NEW YORK (Reuters) - The “fiscal cliff” could trigger a recession and push the unemployment rate above 10 percent, ratings agency Fitch said on Monday.
Fitch said it did not expect Congress to allow the tax hikes and spending cuts, which have been dubbed the fiscal cliff, to take place, given the “far-reaching effects.”
The projected rise in the unemployment rate to exceed 10 percent compares with a 7.9 percent jobless rate in October.
The fiscal cliff would “dramatically affect demand” for transportation assets, Fitch said.
In such an event, the agency said it expected the impact on airport traffic volume to range from flat to a 5 percent decline from current levels, and traffic volume on road, tunnel and bridge facilities to see smaller declines than they did in the 2008-2009 recession.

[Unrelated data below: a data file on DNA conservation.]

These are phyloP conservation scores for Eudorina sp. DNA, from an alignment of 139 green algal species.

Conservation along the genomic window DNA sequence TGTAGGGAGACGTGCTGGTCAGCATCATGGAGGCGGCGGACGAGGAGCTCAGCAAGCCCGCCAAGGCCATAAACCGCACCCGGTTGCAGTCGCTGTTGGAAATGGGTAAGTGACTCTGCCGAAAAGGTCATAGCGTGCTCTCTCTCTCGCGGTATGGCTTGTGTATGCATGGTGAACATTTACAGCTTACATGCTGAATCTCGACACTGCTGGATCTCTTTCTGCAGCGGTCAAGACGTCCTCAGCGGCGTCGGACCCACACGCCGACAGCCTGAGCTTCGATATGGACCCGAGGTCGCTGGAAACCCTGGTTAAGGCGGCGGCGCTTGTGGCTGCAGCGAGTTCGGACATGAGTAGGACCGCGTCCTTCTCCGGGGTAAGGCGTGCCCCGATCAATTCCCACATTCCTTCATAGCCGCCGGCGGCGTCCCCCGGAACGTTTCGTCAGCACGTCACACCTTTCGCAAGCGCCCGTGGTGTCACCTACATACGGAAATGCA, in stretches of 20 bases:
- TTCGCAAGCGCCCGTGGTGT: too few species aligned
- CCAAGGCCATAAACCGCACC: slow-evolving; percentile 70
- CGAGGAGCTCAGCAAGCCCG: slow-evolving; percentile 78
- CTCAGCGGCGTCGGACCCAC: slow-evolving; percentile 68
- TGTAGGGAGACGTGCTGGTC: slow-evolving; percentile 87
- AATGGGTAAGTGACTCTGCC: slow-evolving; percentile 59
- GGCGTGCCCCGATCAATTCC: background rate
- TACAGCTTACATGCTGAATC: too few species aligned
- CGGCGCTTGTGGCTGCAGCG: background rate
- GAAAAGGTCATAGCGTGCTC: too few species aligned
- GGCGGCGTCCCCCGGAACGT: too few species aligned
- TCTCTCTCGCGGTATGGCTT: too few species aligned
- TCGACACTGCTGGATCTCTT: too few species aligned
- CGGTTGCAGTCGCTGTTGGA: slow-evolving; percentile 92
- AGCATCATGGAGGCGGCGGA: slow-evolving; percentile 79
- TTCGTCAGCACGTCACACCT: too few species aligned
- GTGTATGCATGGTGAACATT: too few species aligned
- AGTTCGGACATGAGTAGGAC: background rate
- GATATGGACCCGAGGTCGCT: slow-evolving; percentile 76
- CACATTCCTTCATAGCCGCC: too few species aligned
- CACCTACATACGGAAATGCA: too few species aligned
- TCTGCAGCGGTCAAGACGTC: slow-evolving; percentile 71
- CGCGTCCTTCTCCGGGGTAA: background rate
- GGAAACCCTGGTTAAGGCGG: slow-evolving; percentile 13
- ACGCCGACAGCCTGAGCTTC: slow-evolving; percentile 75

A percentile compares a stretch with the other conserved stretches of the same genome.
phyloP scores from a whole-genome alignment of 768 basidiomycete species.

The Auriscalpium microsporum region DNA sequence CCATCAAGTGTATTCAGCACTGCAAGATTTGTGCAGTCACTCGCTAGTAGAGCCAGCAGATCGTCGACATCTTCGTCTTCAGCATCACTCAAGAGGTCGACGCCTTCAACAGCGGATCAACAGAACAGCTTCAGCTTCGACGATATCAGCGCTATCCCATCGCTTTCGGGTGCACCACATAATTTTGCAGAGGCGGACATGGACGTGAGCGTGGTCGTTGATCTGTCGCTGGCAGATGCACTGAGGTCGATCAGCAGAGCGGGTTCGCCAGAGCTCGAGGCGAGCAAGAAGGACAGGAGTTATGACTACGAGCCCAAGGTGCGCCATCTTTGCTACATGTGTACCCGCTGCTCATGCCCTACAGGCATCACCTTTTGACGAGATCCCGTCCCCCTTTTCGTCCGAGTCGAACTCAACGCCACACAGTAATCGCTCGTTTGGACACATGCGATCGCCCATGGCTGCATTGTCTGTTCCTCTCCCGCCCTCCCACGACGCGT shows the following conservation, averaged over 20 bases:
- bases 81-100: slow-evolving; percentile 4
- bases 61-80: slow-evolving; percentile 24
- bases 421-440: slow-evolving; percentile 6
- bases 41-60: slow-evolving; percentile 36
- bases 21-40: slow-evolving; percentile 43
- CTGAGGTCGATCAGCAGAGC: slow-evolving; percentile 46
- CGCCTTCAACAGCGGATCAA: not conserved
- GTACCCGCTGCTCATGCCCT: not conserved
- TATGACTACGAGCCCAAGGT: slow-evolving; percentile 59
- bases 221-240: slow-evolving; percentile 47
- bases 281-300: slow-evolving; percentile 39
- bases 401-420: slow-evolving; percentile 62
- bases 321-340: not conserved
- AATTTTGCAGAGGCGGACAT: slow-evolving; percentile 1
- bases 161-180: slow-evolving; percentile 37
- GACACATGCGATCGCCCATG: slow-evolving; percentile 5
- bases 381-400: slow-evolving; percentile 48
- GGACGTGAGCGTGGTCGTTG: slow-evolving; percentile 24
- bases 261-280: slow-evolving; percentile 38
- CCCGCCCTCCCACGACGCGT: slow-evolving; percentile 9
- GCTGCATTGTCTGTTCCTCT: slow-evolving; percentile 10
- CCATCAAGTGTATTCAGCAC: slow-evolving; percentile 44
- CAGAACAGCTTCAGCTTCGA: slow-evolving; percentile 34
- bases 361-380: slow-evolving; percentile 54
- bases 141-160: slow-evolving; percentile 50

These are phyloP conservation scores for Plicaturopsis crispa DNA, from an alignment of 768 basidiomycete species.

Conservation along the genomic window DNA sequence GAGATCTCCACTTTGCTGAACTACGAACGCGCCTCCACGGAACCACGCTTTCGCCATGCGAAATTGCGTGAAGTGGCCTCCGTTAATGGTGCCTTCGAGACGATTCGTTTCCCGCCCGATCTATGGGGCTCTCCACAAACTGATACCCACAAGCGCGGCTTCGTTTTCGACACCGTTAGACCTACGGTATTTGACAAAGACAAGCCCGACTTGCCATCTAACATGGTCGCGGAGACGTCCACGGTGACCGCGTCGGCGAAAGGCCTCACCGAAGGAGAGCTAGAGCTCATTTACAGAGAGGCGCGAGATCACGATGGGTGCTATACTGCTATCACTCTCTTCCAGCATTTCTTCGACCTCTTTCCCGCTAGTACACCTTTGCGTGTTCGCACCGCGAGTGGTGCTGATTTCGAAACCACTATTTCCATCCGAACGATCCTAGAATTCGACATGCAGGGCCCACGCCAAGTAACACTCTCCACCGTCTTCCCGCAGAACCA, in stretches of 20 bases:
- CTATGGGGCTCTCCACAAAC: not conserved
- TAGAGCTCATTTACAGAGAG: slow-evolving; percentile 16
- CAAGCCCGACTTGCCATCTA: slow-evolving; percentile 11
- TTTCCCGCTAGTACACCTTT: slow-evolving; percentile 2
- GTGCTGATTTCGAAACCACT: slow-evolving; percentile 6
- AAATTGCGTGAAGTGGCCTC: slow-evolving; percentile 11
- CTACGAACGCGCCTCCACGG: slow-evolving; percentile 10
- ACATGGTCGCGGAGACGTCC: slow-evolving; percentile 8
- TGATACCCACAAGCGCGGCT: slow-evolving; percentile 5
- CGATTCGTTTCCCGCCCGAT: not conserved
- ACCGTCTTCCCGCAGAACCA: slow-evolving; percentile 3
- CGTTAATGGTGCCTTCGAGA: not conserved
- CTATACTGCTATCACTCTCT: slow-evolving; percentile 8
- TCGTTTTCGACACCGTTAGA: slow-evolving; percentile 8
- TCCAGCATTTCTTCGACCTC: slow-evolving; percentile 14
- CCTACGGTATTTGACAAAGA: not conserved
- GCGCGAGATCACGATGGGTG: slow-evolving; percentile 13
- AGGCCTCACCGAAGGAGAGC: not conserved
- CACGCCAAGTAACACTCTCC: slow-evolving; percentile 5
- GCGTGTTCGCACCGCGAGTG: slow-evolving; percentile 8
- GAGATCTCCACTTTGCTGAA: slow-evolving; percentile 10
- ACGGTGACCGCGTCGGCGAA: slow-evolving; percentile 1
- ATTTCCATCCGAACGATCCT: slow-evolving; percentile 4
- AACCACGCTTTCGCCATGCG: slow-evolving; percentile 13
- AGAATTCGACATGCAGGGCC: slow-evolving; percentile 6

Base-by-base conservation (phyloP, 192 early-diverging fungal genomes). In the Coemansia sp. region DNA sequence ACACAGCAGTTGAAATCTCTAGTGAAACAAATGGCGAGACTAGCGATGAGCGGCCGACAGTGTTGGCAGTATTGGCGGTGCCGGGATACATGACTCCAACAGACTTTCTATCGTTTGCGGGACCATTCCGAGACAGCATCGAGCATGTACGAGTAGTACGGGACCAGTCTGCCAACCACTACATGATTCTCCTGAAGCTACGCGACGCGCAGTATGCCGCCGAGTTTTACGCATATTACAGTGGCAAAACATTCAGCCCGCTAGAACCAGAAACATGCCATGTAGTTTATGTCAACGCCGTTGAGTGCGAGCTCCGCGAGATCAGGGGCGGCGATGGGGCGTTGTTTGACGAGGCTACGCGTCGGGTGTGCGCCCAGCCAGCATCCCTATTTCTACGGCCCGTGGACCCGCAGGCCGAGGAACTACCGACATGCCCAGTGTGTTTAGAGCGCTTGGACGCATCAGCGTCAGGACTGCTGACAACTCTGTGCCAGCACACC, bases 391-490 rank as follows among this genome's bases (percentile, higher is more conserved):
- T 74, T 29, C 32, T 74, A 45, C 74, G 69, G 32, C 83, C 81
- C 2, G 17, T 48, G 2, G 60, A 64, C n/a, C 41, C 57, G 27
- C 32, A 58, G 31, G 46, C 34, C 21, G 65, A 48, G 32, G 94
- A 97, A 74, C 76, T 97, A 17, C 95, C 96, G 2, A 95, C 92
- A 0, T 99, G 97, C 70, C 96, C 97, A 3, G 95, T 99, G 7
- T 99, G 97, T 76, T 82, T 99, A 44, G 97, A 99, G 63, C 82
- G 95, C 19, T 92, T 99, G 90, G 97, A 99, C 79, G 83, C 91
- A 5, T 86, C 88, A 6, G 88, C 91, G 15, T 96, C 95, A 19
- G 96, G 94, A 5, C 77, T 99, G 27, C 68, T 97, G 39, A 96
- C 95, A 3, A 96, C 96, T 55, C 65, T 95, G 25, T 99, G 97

Fitch said transportation levels would fall because demand tends to rise and fall with gross domestic product and unemployment levels. It also said various types of airports would be hit differently. Airports near leisure destinations would fare worse in a second recession.
Fitch forecast that with the fiscal cliff, import volumes would fall along with a decline in consumer confidence and spending, though not as far as in 2008-2009.
Reporting by Gabriel Debenedetti; Editing by Chizu Nomiyama and Kenneth Barry